Perf help: Random Walks for BoundaryValueProblems

Hey all :wave:
I started working on some code for a class project and I’m proud to say I took it down from my professor’s 300s to sub 6s :smiley: . I am now trying to do the fastest serial version of it before making it parallel, and wanted to throw it here in case anyone has any ideas on any low hanging fruit.

Additionally, if people come up with good parallel GPU strategies that are smarter than a split iteration mapreduce, I’d be interested to hear about it.

The code solves a Boundary Value Problem for the diffusion equation on a rectangular grid by

  1. Starting a random walker in the interior of a grid (with known boundary values) that moves to North/East/South/West at every step in time and keeping track of how many times it visits each interior grid.
  2. Once the boundary is reached, a given function is evaluated at the boundary point and propagated back to all the points visited, as a mulitple of how many times it was visited by a random walker.
  3. Repeating this process until k random walkers have visited every point in the interior grid.

My prof’s approach was to

  1. push! into a vector the indexes that the random walker had visited, and then
  2. Visit the matrix one index at a time and update the corresponding entry
    I decided to go with the non-allocating matrix approach because I wanted to throgh some AVX512 at it and because I didn’t want to find the allocator when going parallel (The original simulation did 4.5G allocations and about 350GBs of total allocations o.0)

My code is available at

And the function which takes ~100% of the compute (and is now non-allocating) is here:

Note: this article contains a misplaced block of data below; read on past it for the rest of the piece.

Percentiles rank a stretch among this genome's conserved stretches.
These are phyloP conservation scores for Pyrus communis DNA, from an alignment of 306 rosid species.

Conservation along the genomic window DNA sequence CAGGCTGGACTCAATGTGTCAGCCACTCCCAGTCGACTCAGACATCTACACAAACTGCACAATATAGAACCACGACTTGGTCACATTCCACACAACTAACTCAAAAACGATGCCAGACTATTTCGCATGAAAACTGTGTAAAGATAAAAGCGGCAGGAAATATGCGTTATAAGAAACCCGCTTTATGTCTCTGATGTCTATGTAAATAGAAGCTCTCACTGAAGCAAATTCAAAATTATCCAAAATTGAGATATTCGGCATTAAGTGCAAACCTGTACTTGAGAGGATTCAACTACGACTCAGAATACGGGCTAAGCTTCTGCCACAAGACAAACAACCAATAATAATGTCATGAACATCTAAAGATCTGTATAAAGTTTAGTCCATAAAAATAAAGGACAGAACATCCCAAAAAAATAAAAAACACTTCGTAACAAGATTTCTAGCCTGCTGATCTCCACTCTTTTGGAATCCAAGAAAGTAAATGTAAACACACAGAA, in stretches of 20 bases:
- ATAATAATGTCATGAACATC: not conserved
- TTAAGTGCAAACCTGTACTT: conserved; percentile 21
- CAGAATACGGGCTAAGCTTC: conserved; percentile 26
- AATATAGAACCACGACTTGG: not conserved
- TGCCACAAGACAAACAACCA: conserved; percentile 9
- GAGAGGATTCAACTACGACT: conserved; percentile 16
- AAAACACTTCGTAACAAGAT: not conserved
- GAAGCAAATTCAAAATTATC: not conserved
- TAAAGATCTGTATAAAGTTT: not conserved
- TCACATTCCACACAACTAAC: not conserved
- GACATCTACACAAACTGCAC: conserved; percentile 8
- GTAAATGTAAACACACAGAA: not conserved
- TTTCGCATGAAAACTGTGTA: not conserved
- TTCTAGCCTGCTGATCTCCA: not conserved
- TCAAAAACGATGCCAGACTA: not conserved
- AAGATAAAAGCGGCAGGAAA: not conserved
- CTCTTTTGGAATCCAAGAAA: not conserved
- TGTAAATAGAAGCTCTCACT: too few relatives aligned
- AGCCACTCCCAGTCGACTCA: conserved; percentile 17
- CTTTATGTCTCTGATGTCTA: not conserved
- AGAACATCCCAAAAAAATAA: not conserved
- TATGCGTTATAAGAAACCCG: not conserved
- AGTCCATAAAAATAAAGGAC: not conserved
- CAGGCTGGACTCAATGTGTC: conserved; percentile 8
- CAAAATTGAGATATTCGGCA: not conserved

mutable struct RandomEnsemble{T,F} <: AbstractRandomWalkerBVP
    const f::F
    const bitmat::BitMatrix
    # TODO - make these subarrays
    #const view_bitmat::AbstractArray{S, 2}

function trajectory!(re::RandomEnsemble{T,F}, i, j) where {T,F}
    n, m = size(re.sol)
    !valid(re, i, j) && return

    top = i
    bot = i
    left = j
    right = j
    while valid(re, i, j)
        i, j = walk!(i, j)
        top = min(i, top)
        bot = max(i, bot)
        right = max(j, right)
        left = min(j, left)
        @inbounds re.temp_walkers[i, j] += 1

    scalar = re.f(i, j)
    myzero = zero(eltype(T))
    @turbo for j in left:right
        for i in top:bot
            re.walkers[i, j] += re.temp_walkers[i, j]
            re.sol[i, j] += re.temp_walkers[i, j] * scalar
            re.temp_walkers[i, j] = myzero

The one optimization which I managed to squeeze in so far is to keep track of the rectangular region the walker has visited (that’s what the top/bot and min(i, top) is doing) so that only the necessary elements are being updated on the matrix traversal.
Note: The function assumes that zero’d buffers are given to it re.temp_walkers and thus must zero it out again at the end.

To run the benchmark yourself, you will need some local data, the script here

should setup everything accordingly.

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Right now, I believe all your time will be in the random walk part because changes to i will change the row of temp_walkers which will be a cache miss. If instead, you change your data structure to a blocked layout (e.g. store a matrix of 8x8 blocks), you will be able to walk in both directions without dramatically changing memory location.

You might be able to get a similar effect with prefetching.

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Nice, blocking and prefetching were next on my list (maybe swapping out the RNG for another one), so it’s nice to hear some confirmation along those lines. Thanks!